Lessons from the Great American Real Estate Boom and Bust of the 1920s

Eugene N. White

This chapter is a preliminary draft unless otherwise noted. It may not have been subjected to the formal review process of the NBER. This page will be updated as the chapter is revised.

Chapter in forthcoming NBER book Housing and Mortgage Markets in Historical Perspective, Eugene N. White, Kenneth Snowden, and Price Fishback, editors
Conference held September 23-24, 2011
Forthcoming from University of Chicago Press

Although long obscured by the Great Depression, the nationwide housing “bubble” that appeared in the early 1920s and burst in 1926 was similar in magnitude to the recent real estate boom and bust. Fundamentals, including a post-World War I construction catch-up, low interest rates and a “Greenspan put,” helped to ignite the boom in the twenties, but alternative monetary policies would have only dampened not eliminated it. Both booms were accompanied by securitization, a reduction in lending standards, and weaker supervision. Yet, in contrast to the recent crisis, the bust in the twenties, which drove up foreclosures, did not induce a collapse of the banking system because incentives to financial institutions induced them to limit leverage and the accumulation of mortgage debt on their balance sheets.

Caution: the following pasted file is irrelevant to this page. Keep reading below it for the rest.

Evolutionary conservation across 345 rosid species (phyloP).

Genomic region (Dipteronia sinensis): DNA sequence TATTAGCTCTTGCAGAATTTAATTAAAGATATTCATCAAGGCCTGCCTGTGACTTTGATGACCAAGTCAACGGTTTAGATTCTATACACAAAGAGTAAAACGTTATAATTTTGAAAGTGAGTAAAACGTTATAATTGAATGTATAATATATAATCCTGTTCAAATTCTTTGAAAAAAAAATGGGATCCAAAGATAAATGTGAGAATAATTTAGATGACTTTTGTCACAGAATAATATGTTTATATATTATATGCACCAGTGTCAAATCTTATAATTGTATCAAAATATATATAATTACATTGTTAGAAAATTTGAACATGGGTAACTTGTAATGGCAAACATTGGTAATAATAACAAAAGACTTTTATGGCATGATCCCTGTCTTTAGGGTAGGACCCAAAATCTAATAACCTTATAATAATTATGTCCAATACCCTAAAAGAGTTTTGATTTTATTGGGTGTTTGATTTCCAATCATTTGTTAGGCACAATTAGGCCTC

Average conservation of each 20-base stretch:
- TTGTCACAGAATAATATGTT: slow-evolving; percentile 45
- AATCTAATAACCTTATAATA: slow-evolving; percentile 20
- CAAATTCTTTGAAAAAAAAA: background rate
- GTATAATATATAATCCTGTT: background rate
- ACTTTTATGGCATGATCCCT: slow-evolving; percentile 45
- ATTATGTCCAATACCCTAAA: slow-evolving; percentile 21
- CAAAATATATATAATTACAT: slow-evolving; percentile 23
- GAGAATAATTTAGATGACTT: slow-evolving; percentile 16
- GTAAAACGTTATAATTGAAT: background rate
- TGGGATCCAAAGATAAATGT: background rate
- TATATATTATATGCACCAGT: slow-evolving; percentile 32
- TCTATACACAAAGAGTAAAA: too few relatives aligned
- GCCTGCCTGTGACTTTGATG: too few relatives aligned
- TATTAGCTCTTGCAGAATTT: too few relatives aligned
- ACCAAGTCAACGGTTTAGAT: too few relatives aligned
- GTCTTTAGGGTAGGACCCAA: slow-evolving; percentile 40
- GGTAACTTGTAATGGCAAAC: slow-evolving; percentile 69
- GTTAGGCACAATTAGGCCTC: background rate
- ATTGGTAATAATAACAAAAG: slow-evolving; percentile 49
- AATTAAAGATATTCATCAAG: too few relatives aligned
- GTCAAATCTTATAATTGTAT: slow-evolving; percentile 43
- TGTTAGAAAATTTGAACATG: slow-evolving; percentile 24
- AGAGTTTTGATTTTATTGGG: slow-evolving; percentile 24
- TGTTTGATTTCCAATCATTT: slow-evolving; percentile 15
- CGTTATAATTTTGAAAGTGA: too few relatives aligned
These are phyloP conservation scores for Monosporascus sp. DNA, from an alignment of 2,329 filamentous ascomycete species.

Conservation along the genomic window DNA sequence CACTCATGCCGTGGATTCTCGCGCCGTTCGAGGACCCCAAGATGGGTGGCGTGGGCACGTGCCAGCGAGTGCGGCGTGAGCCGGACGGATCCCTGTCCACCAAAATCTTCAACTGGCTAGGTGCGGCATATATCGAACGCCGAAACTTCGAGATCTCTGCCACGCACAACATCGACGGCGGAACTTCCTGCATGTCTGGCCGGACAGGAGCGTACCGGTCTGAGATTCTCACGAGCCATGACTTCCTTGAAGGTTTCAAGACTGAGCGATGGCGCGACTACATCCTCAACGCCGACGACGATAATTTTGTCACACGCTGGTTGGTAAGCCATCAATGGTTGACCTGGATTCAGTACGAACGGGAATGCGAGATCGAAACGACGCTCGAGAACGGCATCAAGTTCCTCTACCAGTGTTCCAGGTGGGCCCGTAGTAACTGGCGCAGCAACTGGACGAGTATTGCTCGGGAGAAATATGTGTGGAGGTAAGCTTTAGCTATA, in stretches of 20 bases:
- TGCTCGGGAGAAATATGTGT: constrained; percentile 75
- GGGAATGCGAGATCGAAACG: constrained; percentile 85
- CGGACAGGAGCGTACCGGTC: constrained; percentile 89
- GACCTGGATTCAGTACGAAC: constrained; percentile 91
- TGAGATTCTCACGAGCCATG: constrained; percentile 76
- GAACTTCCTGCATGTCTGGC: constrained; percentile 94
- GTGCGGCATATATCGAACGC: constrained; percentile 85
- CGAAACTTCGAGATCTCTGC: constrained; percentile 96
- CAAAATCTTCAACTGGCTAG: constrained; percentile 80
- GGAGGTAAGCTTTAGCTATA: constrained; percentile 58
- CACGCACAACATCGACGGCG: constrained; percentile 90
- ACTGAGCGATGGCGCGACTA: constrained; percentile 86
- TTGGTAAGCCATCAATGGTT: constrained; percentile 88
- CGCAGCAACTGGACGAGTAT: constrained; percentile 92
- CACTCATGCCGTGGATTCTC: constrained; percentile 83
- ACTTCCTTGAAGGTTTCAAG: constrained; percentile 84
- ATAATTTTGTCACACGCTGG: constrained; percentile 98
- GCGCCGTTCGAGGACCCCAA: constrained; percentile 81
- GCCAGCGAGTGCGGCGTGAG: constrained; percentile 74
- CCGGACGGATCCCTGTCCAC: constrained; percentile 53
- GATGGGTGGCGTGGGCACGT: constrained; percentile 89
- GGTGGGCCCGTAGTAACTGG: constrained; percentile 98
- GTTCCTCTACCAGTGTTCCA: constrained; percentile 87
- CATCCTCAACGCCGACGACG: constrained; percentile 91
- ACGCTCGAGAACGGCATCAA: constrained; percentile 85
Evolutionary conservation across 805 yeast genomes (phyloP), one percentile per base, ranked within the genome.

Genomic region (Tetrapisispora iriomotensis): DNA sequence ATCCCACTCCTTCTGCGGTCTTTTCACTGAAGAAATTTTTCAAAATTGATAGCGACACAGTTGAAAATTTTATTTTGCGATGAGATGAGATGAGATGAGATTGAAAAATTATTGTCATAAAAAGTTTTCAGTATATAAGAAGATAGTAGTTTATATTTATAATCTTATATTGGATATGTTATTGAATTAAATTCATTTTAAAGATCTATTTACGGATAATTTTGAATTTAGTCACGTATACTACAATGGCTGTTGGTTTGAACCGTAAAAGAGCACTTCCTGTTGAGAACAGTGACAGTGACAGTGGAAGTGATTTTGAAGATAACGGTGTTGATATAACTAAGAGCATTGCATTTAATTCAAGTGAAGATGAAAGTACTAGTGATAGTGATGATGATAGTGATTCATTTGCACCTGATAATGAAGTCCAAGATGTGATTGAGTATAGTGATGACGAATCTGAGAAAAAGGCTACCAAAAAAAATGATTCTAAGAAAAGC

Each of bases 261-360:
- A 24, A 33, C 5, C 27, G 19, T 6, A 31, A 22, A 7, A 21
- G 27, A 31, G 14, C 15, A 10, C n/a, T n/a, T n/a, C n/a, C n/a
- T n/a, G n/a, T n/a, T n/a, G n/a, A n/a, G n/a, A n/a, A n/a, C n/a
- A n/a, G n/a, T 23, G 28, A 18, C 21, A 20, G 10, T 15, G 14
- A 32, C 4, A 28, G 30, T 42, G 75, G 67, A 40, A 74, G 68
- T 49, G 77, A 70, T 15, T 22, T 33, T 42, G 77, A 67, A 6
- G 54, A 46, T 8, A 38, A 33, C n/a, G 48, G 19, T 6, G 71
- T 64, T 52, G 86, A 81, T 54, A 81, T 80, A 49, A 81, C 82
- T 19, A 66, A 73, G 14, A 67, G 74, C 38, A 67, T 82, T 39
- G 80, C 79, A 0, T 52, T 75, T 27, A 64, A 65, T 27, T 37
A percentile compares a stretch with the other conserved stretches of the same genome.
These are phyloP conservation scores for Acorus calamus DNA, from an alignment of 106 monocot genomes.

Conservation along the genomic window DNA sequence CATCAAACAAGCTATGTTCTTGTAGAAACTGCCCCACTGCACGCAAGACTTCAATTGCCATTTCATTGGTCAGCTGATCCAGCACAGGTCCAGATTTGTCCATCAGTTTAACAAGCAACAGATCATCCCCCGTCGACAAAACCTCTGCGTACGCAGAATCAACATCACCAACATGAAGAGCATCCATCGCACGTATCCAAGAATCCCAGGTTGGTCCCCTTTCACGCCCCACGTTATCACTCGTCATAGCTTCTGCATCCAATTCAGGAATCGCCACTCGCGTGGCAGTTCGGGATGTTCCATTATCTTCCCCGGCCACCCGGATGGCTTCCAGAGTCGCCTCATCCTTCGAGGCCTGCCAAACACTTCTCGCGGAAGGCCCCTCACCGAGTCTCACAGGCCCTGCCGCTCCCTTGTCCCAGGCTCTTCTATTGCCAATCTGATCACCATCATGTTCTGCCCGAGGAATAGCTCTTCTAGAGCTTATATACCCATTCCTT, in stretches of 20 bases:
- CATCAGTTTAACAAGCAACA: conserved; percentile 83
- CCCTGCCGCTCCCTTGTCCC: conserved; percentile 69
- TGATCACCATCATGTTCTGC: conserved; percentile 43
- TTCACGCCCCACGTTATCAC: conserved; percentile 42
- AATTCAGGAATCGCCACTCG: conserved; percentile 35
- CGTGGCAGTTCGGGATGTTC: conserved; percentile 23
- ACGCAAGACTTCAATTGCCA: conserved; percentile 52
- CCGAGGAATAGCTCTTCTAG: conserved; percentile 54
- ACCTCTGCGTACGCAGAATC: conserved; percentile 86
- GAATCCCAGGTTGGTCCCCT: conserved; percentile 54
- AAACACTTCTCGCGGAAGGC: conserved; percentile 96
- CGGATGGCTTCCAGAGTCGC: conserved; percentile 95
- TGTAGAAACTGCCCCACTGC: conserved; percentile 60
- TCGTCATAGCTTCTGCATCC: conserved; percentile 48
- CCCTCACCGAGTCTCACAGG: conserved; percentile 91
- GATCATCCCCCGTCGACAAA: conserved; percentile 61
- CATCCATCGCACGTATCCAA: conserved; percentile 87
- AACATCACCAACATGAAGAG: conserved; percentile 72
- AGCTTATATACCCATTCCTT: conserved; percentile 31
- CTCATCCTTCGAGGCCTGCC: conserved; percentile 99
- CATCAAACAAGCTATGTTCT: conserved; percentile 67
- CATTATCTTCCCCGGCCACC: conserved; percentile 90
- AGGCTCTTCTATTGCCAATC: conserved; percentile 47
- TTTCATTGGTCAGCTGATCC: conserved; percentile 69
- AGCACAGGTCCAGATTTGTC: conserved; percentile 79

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This paper was revised on June 4, 2013


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This chapter first appeared as NBER working paper w15573, Lessons from the Great American Real Estate Boom and Bust of the 1920s, Eugene N. White
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